urvey, due to frontal thrust between the subducting India plate and the overriding Eurasia plate to the north. The India plate is converging with Eurasia at a rate of 45 mm per year towards the north-northeast, driving the uplift of the Himalayan mountain range, it said.
Though Nepal or India do not fall in the Pacific Ring of Fire that is prone to most earthquakes on earth, Nepal and the Himalayan range is prone to more dangerous earthquakes, according to USGS.
The location of the earthquake is known for its past earthquakes but large earthquakes on the Himalayan thrust are rare in history. Just four earthquakes of M6 or larger have occurred within 250 km of the April 25, 2015 earthquake over the past century. In recent history, a M 6.9 earthquake in August 1988, 240 km from today’s epicentre, caused close to 1,500 deaths. On record, the largest one of an M 8.0 quake known as the 1934 Nepal-Bihar earthquake, occurred in the same location as was the 1988 event. It had damaged Kathmandu and led to 10,600 fatalities.
Otherwise, seismicity in the Himalaya generates numerous earthquakes, making the region one of the most seismically hazardous regions on Earth. The tectonic plate boundary movement is marked in the foothills of the north-south trending Sulaiman Range in the west, the Indo-Burmese Arc in the east and the east-west trending Himalaya Front in the north of India.
The India-Eurasia plate boundary is rather diffuse in the region near the north of India, lies within the limits of the Indus-Tsangpo (also called the Yarlung-Zangbo) Suture to the north and the Main Frontal Thrust to the south. The Indus-Tsangpo Suture Zone is 200 km north of the Himalaya Front.
The narrow, less than 200km, stretch of Himalaya Front has the highest rates of seismicity and largest earthquakes in the Himalaya region, caused mainly by movement on thrust faults resulting in major earthquakes such as the 1934 M8.0 Bihar quake, the 1905 M7.5 Kangra quake and the 2005 M7.6 Kashmir earthquake.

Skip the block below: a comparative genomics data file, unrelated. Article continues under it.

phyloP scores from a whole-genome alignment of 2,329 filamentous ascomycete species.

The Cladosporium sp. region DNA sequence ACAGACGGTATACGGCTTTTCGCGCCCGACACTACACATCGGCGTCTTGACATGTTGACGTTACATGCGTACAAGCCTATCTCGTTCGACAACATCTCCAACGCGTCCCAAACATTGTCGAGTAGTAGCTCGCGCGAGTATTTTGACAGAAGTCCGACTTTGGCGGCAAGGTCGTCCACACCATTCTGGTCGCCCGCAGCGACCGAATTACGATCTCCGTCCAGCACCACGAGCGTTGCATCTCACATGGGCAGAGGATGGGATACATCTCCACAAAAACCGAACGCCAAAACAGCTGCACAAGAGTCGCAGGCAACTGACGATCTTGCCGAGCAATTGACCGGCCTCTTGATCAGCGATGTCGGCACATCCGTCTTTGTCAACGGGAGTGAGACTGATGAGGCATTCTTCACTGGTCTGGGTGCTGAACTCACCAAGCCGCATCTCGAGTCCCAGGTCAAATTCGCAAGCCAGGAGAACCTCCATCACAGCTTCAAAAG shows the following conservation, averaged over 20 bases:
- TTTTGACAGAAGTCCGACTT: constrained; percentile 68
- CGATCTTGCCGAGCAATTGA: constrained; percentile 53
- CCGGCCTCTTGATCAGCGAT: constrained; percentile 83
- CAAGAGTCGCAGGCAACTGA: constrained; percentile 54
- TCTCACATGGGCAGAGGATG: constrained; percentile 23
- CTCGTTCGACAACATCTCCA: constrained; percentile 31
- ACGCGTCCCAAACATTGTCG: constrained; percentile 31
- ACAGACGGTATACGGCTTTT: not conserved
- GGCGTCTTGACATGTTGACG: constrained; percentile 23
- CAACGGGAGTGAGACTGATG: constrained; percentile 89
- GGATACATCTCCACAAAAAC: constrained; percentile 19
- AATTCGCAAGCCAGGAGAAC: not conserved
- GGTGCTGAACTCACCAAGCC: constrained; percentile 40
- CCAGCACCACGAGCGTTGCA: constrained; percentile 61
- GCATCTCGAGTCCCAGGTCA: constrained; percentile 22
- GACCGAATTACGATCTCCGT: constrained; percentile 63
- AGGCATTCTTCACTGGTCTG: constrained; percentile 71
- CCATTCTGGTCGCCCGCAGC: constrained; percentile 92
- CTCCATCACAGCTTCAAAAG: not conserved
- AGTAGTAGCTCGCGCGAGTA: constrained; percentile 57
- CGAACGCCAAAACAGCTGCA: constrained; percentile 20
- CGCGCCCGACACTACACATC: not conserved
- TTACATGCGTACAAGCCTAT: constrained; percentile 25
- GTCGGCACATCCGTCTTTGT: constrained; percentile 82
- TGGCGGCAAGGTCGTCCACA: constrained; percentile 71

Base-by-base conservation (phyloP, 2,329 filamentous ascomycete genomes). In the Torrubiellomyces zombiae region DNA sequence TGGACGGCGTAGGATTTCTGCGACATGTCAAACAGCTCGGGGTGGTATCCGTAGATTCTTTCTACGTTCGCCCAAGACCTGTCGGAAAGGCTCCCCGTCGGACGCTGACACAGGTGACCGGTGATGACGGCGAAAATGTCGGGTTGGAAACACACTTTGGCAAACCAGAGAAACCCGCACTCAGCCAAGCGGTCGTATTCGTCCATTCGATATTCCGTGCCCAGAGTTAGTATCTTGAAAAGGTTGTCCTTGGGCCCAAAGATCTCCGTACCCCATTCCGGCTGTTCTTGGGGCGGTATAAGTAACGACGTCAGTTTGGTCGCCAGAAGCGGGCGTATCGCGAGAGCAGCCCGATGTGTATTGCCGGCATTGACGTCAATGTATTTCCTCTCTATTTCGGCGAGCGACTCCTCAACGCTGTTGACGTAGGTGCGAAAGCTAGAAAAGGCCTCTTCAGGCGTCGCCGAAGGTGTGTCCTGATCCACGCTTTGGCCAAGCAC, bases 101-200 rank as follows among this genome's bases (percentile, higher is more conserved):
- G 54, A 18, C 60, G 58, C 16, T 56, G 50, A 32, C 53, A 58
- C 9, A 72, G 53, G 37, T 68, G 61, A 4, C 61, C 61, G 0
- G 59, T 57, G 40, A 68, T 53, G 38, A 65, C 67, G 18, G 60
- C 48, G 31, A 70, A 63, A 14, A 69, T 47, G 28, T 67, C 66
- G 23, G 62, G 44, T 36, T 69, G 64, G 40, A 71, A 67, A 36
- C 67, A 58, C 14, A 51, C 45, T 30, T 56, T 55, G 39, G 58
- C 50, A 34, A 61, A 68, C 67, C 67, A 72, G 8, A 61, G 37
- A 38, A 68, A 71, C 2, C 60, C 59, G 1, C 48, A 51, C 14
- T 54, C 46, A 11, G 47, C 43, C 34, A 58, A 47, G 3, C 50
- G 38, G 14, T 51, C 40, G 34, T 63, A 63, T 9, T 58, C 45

The Kangra and Kashmir quakes resulted in the highest death tolls for Himalaya earthquakes, together killing over 100,000 people and leaving millions homeless. The largest ever recorded Himalayan earthquake occurred on 15 August 1950 in Assam with a magnitude of 8.6 causing extensive damage to villages around the epicentre.
The Tibetan Plateau north of the Himalayas, stretching in 1,000-km north-south and 2,500-km east-west, is also tectonically complex with several sutures which are hundreds of kilometer-long and generally trend east-west. The Tibetan Plateau is cut by a number of large (>1000km) east-west trending, left-lateral, strike-slip faults, including the long Kunlun, Haiyuan, and the Altyn Tagh.
Along the western margin of the Tibetan Plateau, in the vicinity of south-eastern Afghanistan and western Pakistan, the India plate translates obliquely relative to the Eurasia plate, resulting in a complex fold-and-thrust belt known as the Sulaiman Range often see highly destructive earthquakes. The active, left-lateral, strike-slip Chaman fault is the fastest moving fault in the region, according to USGS.
In 1505, a segment of the Chaman fault near Kabul, Afghanistan, ruptured causing widespread destruction, while the more recent 30 May 1935, M7.6 Quetta earthquake, in Pakistan, killed between 30,000 and 60,000 people.
On the north-western side of the Tibetan Plateau, beneath the Pamir-Hindu Kush Mountains of northern Afghanistan, earthquakes in a range of 200 km occur due to remnant lithospheric subduction. The curved arc of deep earthquakes found in the Hindu Kush Pamir region indicates the presence of a lithospheric body at depth, says USGS.
In the Indo-Burmese Arc, a combination of strike-slip and reverse faults such as Sagaing, Kabaw and Dauki faults caused quakes and between 1930 and 1956, six M7.0+ earthquakes occurred near the right-lateral Sagaing Fault, causing severe damage in Myanmar and taking away 610 lives.
Deep earthquakes (200km) have also been known to occur in this region due to the subduction of the eastwards dipping, India plate, though whether subduction is currently active is debatable, according to USGS. In recent recorded history, the large Shillong earthquake occurred on 12 June 1897, causing widespread destruction.